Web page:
Plaintiffs note that in 1979 on reactivation approximately 400 former TARP employees who in 1964 had been transferred to FARP, were transferred back to TARP. This, according to plaintiffs, resulted in TARP acquiring liabilities in the amount of $17 million on account of benefits to be paid to them. If a substantial portion of the TARP surplus resulted from employer contributions, this portion would necessarily be reduced by the assumption of the new liabilities. Consequently if the plan had been terminated on the transfer of liabilities each participant would not have received a benefit "which is equal to or greater than the benefit he would have been entitled to receive immediately before the . . . transfer." It is plaintiffs' position, of course, that the "benefits" to which reference is made in Section 208 includes each participant's proportionate share of any actuarial surplus.

  Defendants, on the other hand, contend that there has been no transfer of liabilities from FARP to TARP, and even if there were such a transfer within the meaning of the statute, plaintiffs' benefits before and after the transfer have not changed.

  I conclude that defendants are correct in their position that no transfer of liabilities took place as a result of the reactivation. No FARP liabilities that had accrued to TARP participants while they were covered by FARP (during the period of TARP's freeze) were transferred to TARP as a result of the reactivation. Moreover, no FARP participants became TARP participants who had not previously been TARP participants. TARP assumed no existing liabilities of FARP; rather, TARP was reactivated in such a way as to allow only new liabilities to accrue in the future. This conclusion requires the further conclusion that 29 U.S.C. § 1058 is inapplicable to the reactivation of TARP.

  Defendants argue persuasively that assuming, arguendo, that liabilities of FARP were transferred to TARP as a result of the 1979 reactivation and that, therefore, § 1058 is applicable, there was no diminution of "benefits" as defined by Section 414(l). The regulations under that section provide that the "benefits" that must be compared "on a termination basis" are "accrued benefits". I do not believe this includes entitlements to actuarial surpluses which may exist at any particular moment. The relevant part of the regulation provides:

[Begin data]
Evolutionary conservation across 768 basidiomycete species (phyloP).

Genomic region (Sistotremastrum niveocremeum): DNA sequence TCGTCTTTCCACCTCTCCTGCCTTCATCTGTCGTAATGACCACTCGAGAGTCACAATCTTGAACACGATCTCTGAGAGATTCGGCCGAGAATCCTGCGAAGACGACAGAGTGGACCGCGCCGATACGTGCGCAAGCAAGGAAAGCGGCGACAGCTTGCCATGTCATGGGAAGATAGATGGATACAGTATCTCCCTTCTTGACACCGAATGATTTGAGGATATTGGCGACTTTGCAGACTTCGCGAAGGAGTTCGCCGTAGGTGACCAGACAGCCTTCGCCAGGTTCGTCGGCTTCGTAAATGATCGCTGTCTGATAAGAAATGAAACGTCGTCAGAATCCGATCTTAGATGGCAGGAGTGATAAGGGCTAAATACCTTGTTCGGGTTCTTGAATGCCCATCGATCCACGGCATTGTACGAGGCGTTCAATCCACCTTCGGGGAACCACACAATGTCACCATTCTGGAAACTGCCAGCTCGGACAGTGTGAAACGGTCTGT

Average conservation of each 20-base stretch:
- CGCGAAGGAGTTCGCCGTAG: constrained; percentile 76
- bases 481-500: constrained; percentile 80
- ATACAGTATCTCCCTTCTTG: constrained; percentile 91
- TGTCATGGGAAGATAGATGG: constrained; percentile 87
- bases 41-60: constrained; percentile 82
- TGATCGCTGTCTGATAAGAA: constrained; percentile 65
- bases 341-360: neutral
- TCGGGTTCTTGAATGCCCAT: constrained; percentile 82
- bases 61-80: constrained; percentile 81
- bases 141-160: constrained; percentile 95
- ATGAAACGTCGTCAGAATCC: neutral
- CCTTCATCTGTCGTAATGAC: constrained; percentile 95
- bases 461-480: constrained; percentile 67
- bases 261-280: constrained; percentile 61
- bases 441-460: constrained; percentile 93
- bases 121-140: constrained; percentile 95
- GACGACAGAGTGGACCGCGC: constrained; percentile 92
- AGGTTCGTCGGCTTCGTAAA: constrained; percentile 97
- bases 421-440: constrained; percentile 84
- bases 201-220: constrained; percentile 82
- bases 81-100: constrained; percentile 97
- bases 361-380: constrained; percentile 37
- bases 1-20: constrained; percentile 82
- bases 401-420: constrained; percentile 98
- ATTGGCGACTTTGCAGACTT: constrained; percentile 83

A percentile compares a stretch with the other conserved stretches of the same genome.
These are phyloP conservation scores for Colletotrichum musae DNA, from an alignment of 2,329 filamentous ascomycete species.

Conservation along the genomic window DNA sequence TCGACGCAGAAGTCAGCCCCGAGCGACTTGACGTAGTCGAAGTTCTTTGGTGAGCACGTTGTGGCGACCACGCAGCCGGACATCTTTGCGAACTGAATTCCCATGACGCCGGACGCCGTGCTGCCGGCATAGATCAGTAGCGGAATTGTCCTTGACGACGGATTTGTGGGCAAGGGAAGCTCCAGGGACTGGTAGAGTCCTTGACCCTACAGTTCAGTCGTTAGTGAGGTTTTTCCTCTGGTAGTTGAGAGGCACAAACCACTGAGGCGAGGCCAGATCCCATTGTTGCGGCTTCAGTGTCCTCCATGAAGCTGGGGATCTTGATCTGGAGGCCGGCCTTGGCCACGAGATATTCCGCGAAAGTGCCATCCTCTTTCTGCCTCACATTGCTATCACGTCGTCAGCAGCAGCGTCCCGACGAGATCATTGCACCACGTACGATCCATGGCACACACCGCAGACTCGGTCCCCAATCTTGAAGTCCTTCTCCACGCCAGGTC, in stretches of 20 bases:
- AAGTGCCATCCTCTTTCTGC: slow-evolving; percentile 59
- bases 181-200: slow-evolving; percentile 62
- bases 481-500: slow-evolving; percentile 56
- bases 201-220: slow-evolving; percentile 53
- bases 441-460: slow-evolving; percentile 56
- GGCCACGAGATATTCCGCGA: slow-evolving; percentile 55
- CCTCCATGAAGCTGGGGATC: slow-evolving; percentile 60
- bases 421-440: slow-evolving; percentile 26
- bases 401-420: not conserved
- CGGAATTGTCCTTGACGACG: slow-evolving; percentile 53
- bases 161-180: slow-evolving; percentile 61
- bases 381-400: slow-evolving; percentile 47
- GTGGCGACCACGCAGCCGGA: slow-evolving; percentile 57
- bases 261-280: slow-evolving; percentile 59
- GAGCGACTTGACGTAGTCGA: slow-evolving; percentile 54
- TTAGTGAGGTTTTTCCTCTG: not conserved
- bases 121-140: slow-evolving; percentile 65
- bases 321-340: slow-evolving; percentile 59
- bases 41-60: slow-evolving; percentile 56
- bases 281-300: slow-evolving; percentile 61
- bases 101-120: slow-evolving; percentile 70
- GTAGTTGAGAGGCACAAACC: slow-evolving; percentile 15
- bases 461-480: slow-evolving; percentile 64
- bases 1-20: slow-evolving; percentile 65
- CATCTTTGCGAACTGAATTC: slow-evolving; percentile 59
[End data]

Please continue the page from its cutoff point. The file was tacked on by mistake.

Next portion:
If the sum of the assets of all plans is not less than the sum of the present values of the accrued benefit (whether or not vested) of all plans, the requirements of section 414(1) will be satisfied merely by combining the assets and preserving each participant's accrued benefits. This is so because all the accrued benefits of the plan as merged are provided on a termination basis by the plan as merged. However, if the sum of the assets of all plans is less than the sum of the present values of the accrued benefits (whether or not vested) in all plans, the accrued benefits in the plan as merged are not provided on a termination basis.

  Treas. Reg. § 1.414(1)-1(e)(1). (Emphasis added). The Internal Revenue Code defined "accrued benefit" as "the employee's accrued benefit determined under the plan and . . . expressed in the form of an annual benefit commencing at normal retirement age." 26 U.S.C. § 411(a)(7)(A)(i). *fn4" Thus, an employee's hypothetical entitlement to an actuarial surplus is not an accrued benefit under the Code. TARP was in a surplus position following the reactivation, meaning that by definition TARP assets were not less than the sum of the present values of the accrued benefits.

  Plaintiffs urge that the reference in Treas. Reg. § 1.414(1)-1(b)(5)(i) to "Section 4044" should be read as incorporating all of § 4044 including § 4044(d)(2). Treas. Reg. § 1.414(1)-1(b)(5)(i) refers to "the benefits that would be provided exclusively by the plan assets pursuant to section 4044 of . . . ['ERISA'] . . . if the plan terminated." (Emphasis added). Plaintiffs' interpretation of Treas. Reg. § 1.414(1)-1(b)(5)(i) causes it to be in direct conflict with Treas. Reg. § 1.414(1)-1(e)(1) which is quoted above. The two provisions can be reconciled rationally if Treas. Reg. § 1.414(1)-1(b)(5)(i) is read to refer to "accrued" benefits as provided by sections 4044(a) and (b) if the plan terminated, and to exclude any hypothetical entitlement to a portion of any surplus. The next section of the regulation, Treas. Reg. § 1.414(1)-1(b)(5)(ii) refers to "the allocation of assets to various priority categories under section 4044." Only sections 4044(a) and (b) contain priority categories which were developed to allocate assets available to provide for accrued benefits when there are insufficient assets to provide for all accrued benefits. If Treas. Reg. § 1.414(1)-1(b)(5)(i) is read to include section 4044(d)(2), then Treas. Reg. § 1.414(1)-1(e)(1) is rendered directly inconsistent because it provides that one look only to accrued benefits. Regulations within the same scheme should, where feasible, be read as consistent with each other. See Zambardino v. Schweiker, 668 F.2d 194, 200 (3d Cir.1981). In this context, where Treasury Regulations must be construed, the determination by the Internal Revenue Service that the 1979 reactivation of TARP does not violate Section 401(a) of the Internal Revenue Code assumes some significance.